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A new book by Florence Williams, Breasts: A Natural and Unnatural History, explores a topic that is generally glossed over in the conversation about environmental toxins. After giving birth to her second child, Williams had her breast milk tested for various pesticides and toxins, including flame retardants. Her results came back "higher than expected, and ten to a hundred times higher than those found in European women." Williams' exposure came from electronics, furnishings and food. Further testing for other chemicals, including perchlorate, a jet-fuel ingredient, came back positive.
This rude awakening led Williams to write a "must read" book about the accumulation of environmental toxins routinely absorbed in the fatty breast tissues of women and girls. Williams moves the conversation started fifty years ago by Rachel Carson's classic, Silent Spring, beyond the broad impact of industrial chemicals on animal life to the specific impact of those chemicals on breast tissue and milk. Ironically, Carson was dying of breast cancer when her book was published in 1962.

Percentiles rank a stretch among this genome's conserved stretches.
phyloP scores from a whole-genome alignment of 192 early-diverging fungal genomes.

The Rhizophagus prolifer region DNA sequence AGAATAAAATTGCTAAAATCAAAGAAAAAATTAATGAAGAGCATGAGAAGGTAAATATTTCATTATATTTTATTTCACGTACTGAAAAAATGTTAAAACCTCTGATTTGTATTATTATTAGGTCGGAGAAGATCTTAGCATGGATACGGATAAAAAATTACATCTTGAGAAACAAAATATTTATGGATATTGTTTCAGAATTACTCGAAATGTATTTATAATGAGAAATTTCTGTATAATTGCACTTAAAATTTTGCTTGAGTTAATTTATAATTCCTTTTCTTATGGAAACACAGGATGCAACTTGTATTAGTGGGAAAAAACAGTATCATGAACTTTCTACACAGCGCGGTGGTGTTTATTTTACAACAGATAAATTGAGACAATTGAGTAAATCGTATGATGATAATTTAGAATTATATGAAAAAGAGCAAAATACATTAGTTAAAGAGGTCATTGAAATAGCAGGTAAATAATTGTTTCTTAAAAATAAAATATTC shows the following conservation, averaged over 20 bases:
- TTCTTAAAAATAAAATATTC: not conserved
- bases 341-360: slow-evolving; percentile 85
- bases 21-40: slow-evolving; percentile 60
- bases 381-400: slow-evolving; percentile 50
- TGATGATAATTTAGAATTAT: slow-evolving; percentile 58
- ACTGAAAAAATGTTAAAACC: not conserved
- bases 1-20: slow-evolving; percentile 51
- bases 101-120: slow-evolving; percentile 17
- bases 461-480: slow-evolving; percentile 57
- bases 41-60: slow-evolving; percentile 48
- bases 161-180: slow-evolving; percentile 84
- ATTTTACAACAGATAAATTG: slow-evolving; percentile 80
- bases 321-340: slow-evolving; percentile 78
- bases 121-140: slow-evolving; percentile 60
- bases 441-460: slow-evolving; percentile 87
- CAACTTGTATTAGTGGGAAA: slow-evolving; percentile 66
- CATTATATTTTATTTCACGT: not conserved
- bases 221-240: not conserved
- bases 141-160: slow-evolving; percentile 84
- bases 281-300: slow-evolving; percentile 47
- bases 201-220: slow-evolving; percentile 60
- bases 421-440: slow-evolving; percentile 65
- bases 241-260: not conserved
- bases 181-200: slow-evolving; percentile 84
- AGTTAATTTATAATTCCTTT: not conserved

Williams' book is a clarion call to women everywhere who are seeking answers to the doubling rate of breast cancer since the 1940s. Witty, as well as scary, the book calls on all women to think about their environmental exposure to toxic chemicals -- chemicals found in cleaning products, food, plastics, products made with toxic glues and flame retardants and more.
October is Breast Cancer Awareness month and Williams' new book is a fitting and informative look at one of the most serious issues facing us today. For more information, you can also download the latest scientific findings of the Breast Cancer Fund at BreastCancerFund.org.